All the Southern Hemisphere wines delivered way beyond expectations, frankly leaving their pinot-producing counterparts in the USA in their dusty, dried cherry rear view mirror.
It took five years and a new governor, but on April 12 the General Assembly gave final approval to legislation that should lead to Sunday alcohol sales in Georgia.
Gov. Nathan Deal has said he will sign the bill. After that, it will be up to city councils and county commissions to put the question to the voters, and referendums could be on ballots as early as the November elections.
Beer lovers were elated when the bill finally passed. Many, including members of Georgians for World-Class Beer, had lobbied long and hard and attended rallies at the Capitol when it seemed the legislation was all but dead.
Somehow, though, I never quite caught their enthusiasm. I’m happy that, like 47 other states, we’ll have the choice to buy beer (or wine or spirits) on Sunday. But I don’t see it adding much to our beer culture. And I still think the July 2004 GWCB-sponsored law that allowed beer over 6 percent alcohol by volume was the moment that changed everything.
More than anything, I am put off by the aroma of spirits, which I describe as harshly medicinal, the smell of an electrical fire and something akin to a rotten egg. So as I stuck my nose in these glasses of Scotch, I was surprised to find green apple, orange peel, bacon fat, honey comb, toasted coconut, vanilla and, yes, flowers. Where was the electrical fire?
Sierra Nevada Ovila Abbey Dubbel
Sierra Nevada Brewing Co., Chico, Calif
$9.99/ 750 ml cork-and-cage bottle at metro beverage stores.
Profile: The new project from Sierra Nevada is a collaboration with the monks of the Abbey of New Clairvaux in Vina, Calif., just a few miles from the Sierra brewery in Chico. Of course, monastic brewing goes back centuries in Europe. But Ovila Abbey Dubbel, the first of three limited-edition releases in the series, is an American craft beer rarity. Created in the classic style of a Belgian dubbel, the malty dark ale has the sweet flavors of stone fruits and caramelized sugar, along with moderate bitterness, lively carbonation and touch of clove-like spice from the Belgian-style yeast.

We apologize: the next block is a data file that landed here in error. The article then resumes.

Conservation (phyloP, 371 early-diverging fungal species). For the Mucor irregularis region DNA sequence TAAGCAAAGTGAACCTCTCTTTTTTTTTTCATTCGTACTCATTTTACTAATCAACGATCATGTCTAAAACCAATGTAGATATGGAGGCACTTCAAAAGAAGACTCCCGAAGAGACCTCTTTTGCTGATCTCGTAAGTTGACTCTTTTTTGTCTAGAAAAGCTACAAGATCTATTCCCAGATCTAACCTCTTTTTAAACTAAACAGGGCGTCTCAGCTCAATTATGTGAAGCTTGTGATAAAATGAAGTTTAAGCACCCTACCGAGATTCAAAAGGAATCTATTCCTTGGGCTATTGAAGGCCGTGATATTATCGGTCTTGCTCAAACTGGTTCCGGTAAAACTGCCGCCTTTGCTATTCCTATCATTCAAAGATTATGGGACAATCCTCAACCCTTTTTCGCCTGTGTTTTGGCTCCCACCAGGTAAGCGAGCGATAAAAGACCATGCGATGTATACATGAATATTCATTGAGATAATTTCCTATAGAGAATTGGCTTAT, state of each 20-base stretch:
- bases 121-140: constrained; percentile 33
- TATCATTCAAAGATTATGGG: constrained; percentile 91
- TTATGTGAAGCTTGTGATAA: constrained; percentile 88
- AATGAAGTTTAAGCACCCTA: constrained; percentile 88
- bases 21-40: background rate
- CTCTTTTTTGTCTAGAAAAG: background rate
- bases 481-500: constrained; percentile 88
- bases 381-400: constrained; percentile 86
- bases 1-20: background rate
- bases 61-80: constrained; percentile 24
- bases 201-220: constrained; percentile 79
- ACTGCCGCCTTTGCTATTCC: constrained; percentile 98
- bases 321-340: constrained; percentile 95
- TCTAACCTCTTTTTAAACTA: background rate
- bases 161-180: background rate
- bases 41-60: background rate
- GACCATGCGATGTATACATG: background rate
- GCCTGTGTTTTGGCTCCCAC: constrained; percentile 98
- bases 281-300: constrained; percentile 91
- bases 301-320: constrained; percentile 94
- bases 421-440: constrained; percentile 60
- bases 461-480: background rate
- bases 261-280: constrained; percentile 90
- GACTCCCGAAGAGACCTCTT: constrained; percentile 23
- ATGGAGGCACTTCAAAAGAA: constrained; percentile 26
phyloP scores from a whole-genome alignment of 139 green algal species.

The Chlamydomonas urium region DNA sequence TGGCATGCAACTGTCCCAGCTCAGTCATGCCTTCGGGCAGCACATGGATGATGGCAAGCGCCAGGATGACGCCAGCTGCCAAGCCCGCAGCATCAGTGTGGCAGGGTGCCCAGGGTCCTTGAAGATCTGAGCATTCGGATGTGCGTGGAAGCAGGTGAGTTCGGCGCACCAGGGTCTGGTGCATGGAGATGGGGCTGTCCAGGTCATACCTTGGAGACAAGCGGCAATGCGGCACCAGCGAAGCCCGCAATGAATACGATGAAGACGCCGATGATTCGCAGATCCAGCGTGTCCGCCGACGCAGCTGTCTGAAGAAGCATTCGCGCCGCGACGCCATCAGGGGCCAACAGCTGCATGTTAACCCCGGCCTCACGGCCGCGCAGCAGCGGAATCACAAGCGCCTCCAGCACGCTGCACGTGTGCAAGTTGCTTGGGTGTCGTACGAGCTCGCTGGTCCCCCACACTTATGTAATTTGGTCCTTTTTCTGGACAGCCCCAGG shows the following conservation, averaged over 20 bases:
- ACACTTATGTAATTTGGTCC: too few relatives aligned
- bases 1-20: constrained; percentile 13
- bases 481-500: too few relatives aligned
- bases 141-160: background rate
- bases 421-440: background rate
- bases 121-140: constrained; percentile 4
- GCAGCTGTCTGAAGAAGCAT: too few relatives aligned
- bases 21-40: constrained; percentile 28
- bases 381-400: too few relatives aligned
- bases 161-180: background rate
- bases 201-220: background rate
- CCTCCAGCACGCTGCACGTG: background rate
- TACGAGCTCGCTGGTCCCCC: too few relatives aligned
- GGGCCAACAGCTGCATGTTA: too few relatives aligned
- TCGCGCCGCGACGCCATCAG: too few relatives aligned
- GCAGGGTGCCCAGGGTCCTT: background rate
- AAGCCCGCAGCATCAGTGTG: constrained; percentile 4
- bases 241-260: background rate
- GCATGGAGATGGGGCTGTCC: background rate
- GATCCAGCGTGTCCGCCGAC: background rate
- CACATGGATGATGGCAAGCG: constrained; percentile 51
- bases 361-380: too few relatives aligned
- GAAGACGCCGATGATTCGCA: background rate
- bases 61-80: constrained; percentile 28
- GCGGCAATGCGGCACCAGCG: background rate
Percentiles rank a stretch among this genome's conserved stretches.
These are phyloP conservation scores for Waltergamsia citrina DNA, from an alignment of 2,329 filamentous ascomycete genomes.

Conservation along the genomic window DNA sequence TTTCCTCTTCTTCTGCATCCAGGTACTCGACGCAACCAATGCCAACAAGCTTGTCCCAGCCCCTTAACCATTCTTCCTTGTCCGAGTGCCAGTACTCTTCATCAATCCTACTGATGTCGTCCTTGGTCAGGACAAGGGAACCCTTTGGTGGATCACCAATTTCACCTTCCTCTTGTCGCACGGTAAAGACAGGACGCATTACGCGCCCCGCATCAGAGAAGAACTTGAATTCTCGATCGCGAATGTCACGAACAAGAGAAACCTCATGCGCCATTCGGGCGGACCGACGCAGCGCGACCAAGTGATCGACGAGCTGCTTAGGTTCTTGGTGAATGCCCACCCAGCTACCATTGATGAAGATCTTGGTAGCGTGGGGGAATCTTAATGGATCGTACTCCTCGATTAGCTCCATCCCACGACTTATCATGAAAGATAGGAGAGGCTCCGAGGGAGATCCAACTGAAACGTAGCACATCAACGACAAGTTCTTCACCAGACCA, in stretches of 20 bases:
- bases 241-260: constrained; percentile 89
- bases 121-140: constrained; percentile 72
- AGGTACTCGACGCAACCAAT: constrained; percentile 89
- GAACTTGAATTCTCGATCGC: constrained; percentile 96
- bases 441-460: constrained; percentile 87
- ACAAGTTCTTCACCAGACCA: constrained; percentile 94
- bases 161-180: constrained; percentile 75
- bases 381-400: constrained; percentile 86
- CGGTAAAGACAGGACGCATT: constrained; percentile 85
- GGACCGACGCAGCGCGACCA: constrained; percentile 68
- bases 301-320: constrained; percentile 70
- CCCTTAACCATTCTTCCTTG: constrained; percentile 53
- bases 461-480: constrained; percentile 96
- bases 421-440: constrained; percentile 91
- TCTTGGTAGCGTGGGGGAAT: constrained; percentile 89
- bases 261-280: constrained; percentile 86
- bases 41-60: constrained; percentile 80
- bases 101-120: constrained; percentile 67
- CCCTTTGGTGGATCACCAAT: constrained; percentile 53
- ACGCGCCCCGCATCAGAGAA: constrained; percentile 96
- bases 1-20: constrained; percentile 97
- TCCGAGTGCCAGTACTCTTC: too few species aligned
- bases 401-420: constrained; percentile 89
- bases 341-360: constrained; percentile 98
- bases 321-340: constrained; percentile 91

Pair with: The dark malt and caramelized flavors of Ovila make a fine match for rich, gamey dishes, such as lamb, duck or venison. And it’s a natural for grilled steak or beef stew, such as Belgian carbonnade flamande.
Bob Townsend is editor of Southern Brew News,
In early 2010, The New York Times ran a feature about growlers, an old-fashioned beer vessel that was suddenly “the beer accessory of the moment” among shoppers in Brooklyn neighborhoods like Park Slope.
Until recently, growlers — 64-ounce glass jugs filled and refilled with draft beer — couldn’t be found anywhere in Georgia. In fact, most beer geeks and beverage store owners figured growlers weren’t legal here.
But at 5 p.m. on April 14, Hop City owner Kraig Torres will be the first to sell growlers in Atlanta when he opens the new “growler station” at his Westside beer and wine shop.
“We are finally bringing metro Atlanta in line with the beer-drinking population outside the state of Georgia,” Torres said. “We’ll have 16 rotating taps, primarily with beers that aren’t available in bottles.”
Four months ago, partners Paul Saunders, Denny Young and Sean Galvin opened the first Georgia growler shop, the Beer Growler in Athens. But first they had to go to the
21st Amendment Bitter American Extra Pale Ale
21st Amendment Brewery, San Francisco, Calif
$8.99/ six-pack cans.
Profile: 21st Amendment’s new seasonal taps into two hot craft beer trends — full-flavored, lower alcohol “session” ales and quality canned products. At 4.4 percent alcohol by volume, Bitter American Extra Pale Ale is brewed with Golden Promise Pale and other specialty malts, plus Warrior, Cascade, Simcoe and Centennial hops. Dark gold in color with a frothy head, it displays floral, citrus and bready aromas and a nice balance of hoppy bitterness and malty complexity. The image of Ham the space chimp on the can is a bizarre but clever touch.
Pair with: American pales ales are nearly foolproof food beers and Bitter American is no exception. Throw it up against Latin, Asian or all-American cuisine, from tacos to noodles to burgers, and it will make an easygoing match.
Bob Townsend is editor of Southern Brew News, a bimonthly beer publication
As I wrote about last year, Atlanta’s Richard Roper was one of the two grand champion winners of the 2010 Samuel Adams American Homebrew contest.
As a finalist in the nationwide competition, Roper won a trip to the Great American Beer Festival in Denver. As a grand champion, his Friar Hop Ale was brewed and bottled by the Boston Beer Co. and Roper received a $5,000 royalty.
But all that excitement only served as a prelude to finally being able to taste and share his beer at a special Atlanta Longshot launch party at the Fred in Sandy Springs on Tuesday April 29.
Sam Adams brewer Bob Cannon, who is the familiar guy with the long beard on Boston Beer Co. commercials, was on hand to offer a toast as guests enjoyed samples of Roper’s beer.
What’s more, Friar Hop, with Roper’s face on the label, is hitting stores right now as part of the new Longshot variety pack ($9.99).
“It’s an opportunity for my family